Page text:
According to all the Back to the Future references this month, we are now living in the future. So many people have made comments about the lack of hover boards, no self lace up shoes and where is my flying car? It seems we love to predict the future, but we also love to identify how those predictions were wrong. So how did we go with our youth ministry predictions for October 21st 2015?
I will admit that I am old enough to have been around youth ministry when we would use sentences like “millennials are those teenagers that will graduate high school post 2000”, notice the future tense of that statement. Some Generation Y or Millennials will now be 15 years out of high school, so I hope that they have moved on from youth ministry into the adult body of the church.
So how did our predictions go for the “radical” change that would take place in youth ministry because of Gen Y? How many of the predicted changes did we get right and what did we get wrong? Here are just five reflections from someone who was around in the 1990’s when these predictions were being made:
- Social Justice – I remember hearing that Social Justice was going to be the new “in” for Gen Y. Youth Ministry was going to shift towards Social Justice to engage the Gen Y who were supposed to more socially minded than other generations. Without denying the attempts by many Gen Y, I would say that they have shown themselves to be no more socially active than other generations. Facebook “likes” don’t count as social justice nor does reposting a tweet about some global issue. Even if Gen Y are more socially aware, the Youth Ministries around today in my opinion are not the hot beds of Social Justice activity that we may have predicted.
- Conservative – There were also predictions that Gen Y would be more conservative than other generations. This doesn’t seem to play out in the way we thought. There has been some return to tradition forms of worship, but contemporary praise and worship has never been more popular or normative. The styles of dress and social interaction are not that conservative or traditional. The role of women and the attitude to homosexuality don’t seem all that conservative either.
- Music – I remember some of my friends telling me about this music from a church called Hillsong and they predicted that music would be essential for ministry with and to Gen Y. Not only has the Hillsong style become more normative but the Praise and Worship music seems one of the key draw cards for Gen Y. Youth Ministries have transitioned into Young Adult Ministries as Gen Y age and they seems to appreciate good music more than good preaching, though the sermons still have to be good.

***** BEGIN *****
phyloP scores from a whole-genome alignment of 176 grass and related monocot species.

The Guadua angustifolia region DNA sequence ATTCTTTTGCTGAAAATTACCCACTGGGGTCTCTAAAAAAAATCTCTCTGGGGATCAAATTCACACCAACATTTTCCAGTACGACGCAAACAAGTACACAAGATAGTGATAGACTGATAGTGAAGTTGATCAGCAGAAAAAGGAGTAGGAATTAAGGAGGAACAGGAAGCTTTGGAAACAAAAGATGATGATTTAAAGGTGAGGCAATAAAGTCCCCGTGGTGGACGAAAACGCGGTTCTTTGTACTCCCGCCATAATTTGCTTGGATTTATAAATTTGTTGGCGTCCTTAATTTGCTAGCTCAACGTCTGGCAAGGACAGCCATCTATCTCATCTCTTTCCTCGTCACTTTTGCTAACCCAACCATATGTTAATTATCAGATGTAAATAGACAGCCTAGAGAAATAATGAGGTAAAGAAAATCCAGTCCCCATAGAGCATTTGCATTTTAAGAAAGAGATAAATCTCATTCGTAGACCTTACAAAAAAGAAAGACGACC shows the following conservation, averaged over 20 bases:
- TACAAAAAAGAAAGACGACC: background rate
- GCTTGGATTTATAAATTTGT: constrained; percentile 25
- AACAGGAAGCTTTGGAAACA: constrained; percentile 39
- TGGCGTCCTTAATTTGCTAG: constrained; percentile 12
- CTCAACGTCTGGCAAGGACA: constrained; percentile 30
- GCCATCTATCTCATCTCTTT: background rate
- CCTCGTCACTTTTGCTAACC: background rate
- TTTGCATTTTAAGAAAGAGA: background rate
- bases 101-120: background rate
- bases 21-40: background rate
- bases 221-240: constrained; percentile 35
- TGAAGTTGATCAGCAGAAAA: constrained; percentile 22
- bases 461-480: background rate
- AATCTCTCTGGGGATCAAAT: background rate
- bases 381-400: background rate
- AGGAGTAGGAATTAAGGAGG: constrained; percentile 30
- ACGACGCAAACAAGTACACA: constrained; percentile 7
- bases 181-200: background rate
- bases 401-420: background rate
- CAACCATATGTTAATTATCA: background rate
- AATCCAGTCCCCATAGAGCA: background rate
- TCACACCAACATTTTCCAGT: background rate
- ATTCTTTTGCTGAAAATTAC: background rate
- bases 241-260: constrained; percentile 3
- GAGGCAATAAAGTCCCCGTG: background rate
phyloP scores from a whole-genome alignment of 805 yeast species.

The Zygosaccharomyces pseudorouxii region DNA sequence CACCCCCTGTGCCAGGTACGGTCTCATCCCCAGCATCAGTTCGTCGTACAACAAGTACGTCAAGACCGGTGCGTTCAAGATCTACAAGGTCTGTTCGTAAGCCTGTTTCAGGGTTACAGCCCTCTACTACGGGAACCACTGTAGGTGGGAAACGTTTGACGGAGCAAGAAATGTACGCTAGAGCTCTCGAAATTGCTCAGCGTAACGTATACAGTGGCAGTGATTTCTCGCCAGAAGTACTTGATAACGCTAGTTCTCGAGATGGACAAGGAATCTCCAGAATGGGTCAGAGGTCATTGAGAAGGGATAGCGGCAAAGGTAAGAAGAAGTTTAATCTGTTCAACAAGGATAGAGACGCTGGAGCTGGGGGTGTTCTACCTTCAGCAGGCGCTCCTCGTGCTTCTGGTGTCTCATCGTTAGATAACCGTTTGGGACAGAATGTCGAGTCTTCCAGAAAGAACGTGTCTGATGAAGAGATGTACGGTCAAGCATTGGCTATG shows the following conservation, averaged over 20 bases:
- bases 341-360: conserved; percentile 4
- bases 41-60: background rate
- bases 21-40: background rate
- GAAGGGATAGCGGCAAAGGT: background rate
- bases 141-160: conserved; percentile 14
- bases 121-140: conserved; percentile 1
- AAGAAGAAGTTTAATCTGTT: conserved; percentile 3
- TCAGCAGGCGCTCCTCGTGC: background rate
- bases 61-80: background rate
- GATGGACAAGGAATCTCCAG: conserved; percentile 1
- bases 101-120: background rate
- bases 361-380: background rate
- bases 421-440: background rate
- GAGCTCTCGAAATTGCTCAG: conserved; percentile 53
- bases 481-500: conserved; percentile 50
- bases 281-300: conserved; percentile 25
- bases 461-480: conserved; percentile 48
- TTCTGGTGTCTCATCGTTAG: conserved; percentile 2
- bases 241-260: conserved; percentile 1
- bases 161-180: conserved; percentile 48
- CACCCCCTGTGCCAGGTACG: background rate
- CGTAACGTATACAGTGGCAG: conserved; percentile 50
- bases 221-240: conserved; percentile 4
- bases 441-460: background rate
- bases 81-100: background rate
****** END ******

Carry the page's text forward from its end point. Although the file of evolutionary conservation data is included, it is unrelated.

- Podcasts – not many of us in the late 1990’s would have predicted the impact of the podcast on church life, I remember some churches in the early 2000’s trying to sell their own sermons on CD. To think that young people can download a talk or sermon from anywhere in the world to watch/listen to on the bus ride to school or uni means that their expectations of preaching sermons has been raised. Young people can now listen to the “best” preachers in the world on a daily basis, meaning they could be sermoned out by the time they get to church on a Sunday. Some may have predicted this but I never heard this prediction in the late 1990’s.
- Communication – In the late 1990’s we knew that the Gen X grew up in a boom of entertainment technology and that Gen Y would grow up in a boom of communication technology. However we never predicted the impact of the iPhone, Facebook, Twitter or the creation of the “selfie” for thousands of Instagram posts. Believe it or not many people used to like being behind the camera in the 1990’s. Whilst we predicted that youth ministry would change due to a growth in communication technology, youth ministry is really enhanced by this ability to contact young people outside the youth group time slot.
Were you around in the 1990’s? What did you think youth ministry with Gen Y would be like? Did we get it right or were some of our predictions off the mark? If you are Gen Y was this what you thought youth ministry would be like when you were in primary school?
As a member of Generation X I was always one step removed from being in the youth ministry culture of Gen Y. Whilst I’ve engaged in it for the past 25 years, it is a long time since I was an actual young person in the ministry. Leadership positions tend to make you bias. So I would love to hear your opinions in the comments section below or tweet me on @mrmarkmcdonald (so high tech!)
markoffaith.net, Mark of Faith